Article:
The Fragile Middle Class: Americans in Debt

The Fragile Middle Class: Americans in Debt

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The Fragile Middle Class 5 out of 5 based on 0 ratings. 1 reviews.
Guest More than 1 year ago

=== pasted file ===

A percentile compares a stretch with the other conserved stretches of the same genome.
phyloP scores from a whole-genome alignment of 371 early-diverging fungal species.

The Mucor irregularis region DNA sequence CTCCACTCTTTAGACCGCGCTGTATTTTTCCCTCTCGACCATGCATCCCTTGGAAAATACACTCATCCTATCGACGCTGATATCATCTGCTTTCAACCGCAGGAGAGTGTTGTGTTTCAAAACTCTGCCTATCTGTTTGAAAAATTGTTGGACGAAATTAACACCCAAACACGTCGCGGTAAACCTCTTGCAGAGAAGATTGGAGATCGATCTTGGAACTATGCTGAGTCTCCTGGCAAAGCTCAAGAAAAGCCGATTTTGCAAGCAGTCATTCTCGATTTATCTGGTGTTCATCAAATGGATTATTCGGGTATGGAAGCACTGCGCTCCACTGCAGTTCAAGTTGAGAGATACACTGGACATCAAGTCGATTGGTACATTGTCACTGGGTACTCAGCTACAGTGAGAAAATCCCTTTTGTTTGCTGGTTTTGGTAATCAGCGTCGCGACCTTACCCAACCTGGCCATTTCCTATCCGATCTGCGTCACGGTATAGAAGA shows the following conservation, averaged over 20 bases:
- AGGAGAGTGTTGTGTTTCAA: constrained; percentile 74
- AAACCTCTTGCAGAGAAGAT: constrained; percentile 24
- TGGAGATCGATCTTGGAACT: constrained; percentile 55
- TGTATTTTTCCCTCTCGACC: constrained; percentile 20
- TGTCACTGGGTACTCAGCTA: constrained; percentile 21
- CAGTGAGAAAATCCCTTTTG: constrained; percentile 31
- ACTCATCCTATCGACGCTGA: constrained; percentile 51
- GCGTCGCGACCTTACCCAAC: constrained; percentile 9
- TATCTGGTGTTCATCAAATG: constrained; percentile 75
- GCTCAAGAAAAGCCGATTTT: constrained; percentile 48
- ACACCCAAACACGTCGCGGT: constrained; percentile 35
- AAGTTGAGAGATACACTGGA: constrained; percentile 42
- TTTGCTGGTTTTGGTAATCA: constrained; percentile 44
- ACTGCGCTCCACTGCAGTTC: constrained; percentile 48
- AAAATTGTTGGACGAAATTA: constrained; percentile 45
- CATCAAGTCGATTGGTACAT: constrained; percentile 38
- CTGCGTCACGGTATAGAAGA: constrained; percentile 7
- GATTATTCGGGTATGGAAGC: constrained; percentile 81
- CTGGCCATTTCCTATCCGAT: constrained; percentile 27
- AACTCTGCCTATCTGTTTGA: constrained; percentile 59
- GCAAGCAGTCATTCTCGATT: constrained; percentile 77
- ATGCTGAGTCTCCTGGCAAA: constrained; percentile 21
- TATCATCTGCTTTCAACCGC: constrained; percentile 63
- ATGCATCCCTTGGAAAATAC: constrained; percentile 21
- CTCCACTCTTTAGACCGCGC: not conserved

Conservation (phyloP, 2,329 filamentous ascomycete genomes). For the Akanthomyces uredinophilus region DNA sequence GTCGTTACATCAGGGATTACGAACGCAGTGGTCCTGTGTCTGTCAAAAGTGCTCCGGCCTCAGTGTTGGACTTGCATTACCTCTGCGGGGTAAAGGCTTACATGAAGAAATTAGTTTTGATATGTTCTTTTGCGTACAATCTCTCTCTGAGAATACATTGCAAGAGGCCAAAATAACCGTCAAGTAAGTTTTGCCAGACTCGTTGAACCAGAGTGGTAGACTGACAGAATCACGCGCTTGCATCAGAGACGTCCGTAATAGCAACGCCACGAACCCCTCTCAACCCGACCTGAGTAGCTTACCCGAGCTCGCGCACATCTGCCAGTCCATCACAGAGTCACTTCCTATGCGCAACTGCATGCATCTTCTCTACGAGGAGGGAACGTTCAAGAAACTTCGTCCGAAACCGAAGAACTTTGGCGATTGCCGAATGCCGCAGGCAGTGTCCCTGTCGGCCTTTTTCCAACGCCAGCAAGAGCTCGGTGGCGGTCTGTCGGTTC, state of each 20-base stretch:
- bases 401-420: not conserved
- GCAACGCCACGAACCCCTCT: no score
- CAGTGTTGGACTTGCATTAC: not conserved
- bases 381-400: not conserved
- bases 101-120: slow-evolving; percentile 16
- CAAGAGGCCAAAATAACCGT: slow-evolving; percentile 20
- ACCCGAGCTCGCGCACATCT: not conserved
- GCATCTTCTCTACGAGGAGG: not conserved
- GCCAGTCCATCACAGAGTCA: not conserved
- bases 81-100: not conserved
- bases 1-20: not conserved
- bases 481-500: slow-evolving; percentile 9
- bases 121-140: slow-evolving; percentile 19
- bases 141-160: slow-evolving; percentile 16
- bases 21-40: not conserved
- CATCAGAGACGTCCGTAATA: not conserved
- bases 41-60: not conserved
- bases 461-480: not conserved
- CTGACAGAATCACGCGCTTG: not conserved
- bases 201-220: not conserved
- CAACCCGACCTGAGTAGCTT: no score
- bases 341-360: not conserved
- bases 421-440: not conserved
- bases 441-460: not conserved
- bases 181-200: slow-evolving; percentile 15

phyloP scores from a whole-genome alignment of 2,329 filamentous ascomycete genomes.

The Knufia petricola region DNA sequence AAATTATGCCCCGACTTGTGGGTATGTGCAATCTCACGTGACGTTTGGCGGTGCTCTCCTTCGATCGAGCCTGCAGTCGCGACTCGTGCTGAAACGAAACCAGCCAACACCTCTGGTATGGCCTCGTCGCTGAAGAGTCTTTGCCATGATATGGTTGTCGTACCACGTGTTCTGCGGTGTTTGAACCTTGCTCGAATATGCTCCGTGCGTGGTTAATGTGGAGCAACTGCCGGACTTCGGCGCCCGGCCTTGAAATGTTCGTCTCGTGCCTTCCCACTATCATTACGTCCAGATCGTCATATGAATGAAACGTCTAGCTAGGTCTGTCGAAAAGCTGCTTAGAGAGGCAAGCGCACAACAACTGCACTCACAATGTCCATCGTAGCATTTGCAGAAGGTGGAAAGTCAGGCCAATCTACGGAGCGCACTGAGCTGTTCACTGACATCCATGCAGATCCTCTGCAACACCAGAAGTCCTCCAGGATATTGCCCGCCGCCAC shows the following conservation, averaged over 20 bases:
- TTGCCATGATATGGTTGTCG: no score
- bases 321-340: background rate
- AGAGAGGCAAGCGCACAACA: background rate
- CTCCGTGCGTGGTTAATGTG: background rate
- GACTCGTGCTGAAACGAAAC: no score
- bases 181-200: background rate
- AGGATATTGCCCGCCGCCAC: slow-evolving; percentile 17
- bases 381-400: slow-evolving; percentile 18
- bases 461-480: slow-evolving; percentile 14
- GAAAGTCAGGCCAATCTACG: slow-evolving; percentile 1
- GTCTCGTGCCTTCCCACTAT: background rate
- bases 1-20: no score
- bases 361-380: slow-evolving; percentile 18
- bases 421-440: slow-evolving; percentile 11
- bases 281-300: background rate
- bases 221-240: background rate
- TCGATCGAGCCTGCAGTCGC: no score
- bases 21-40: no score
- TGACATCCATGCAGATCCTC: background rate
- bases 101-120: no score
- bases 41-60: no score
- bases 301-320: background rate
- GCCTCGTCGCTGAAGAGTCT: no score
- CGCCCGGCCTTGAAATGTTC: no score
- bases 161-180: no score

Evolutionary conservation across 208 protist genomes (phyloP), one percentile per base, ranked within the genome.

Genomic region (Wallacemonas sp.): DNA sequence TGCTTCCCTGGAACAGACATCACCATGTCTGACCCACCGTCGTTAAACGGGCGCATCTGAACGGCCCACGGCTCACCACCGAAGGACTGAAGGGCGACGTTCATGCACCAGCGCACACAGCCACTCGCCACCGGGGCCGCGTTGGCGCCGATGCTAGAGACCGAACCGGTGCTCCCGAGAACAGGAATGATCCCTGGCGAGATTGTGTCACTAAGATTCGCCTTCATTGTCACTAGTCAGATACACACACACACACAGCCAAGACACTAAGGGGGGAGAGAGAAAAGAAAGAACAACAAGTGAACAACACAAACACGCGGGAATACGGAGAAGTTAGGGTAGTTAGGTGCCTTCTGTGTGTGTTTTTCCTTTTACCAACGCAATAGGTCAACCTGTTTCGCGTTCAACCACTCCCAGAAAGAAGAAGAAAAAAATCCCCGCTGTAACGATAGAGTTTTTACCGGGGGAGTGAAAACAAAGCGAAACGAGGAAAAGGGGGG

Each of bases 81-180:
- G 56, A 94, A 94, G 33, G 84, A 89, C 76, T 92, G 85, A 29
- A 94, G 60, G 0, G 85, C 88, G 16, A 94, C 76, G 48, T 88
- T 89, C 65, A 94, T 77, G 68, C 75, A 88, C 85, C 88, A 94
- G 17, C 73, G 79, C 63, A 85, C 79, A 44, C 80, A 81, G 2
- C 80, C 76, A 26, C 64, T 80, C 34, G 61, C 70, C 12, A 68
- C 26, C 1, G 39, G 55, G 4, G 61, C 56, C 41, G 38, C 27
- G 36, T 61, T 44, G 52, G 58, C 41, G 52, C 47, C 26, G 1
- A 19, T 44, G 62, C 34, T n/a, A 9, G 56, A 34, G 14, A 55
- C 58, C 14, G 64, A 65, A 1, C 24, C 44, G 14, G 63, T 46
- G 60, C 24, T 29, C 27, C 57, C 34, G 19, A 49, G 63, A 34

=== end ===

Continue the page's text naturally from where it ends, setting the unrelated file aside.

This book discuss the reasons in the increase number of bankrutptcy filings within the last decade. The '90s was a time of great prosperity. Huge technological changes came by. In many ways our community life seems easier with advance in medicine, transportation, communication and the Internet. But reality is very confusing as you read 'The Fragile Middle Class'. Real average income decreased. A higher family income was reached due to the fact that, like never before, there was more than one income in the household. Even with this additional income, many families can barely make it. Consumer debt is rising, more so after a divorce, unexpected medical expenses, job instability and the purchase of a home at any cost. American society has experienced a negative income, collectively people are not saving money. Only the richest 20 percent of the American population has had a real income increase during the last two decades. The use of credit was increasingly easier. Meanwhile the industrial sector dealt with inflation reducing operational cost by reducing payroll and resorting to contracting services. The middle class is subject to periods of adjustment and transition. Once a job is lost debts keep pilling up. Unemployment figures not necessarily reflect the dynamic behind job instability. Credit was used to maintain social status with huge amount of interest charged. Even if consumers could stop incurring in new debt and reducings costs, high interest rates keep debts going up. Lately credit has been easily available to 'higher risk consumers', people who most likely will not be able to pay their debts. The percentage of divorced persons in bankruptcy is bigger than the percentage of divorced persons in the general population. Of this percentage, women with children confront the most difficulties. Family budget full of debts, unstable jobs and all the other factors mentioned keep homes at risk. Between 1996 and 1998 the American middle class paid off 26 billions in credit cards and consumer debts through home equity mortgages. As an attorney for debtors in bankruptcy for over 25 years I recommend this book to understand middle class income instability and the increase in bankruptcy filings.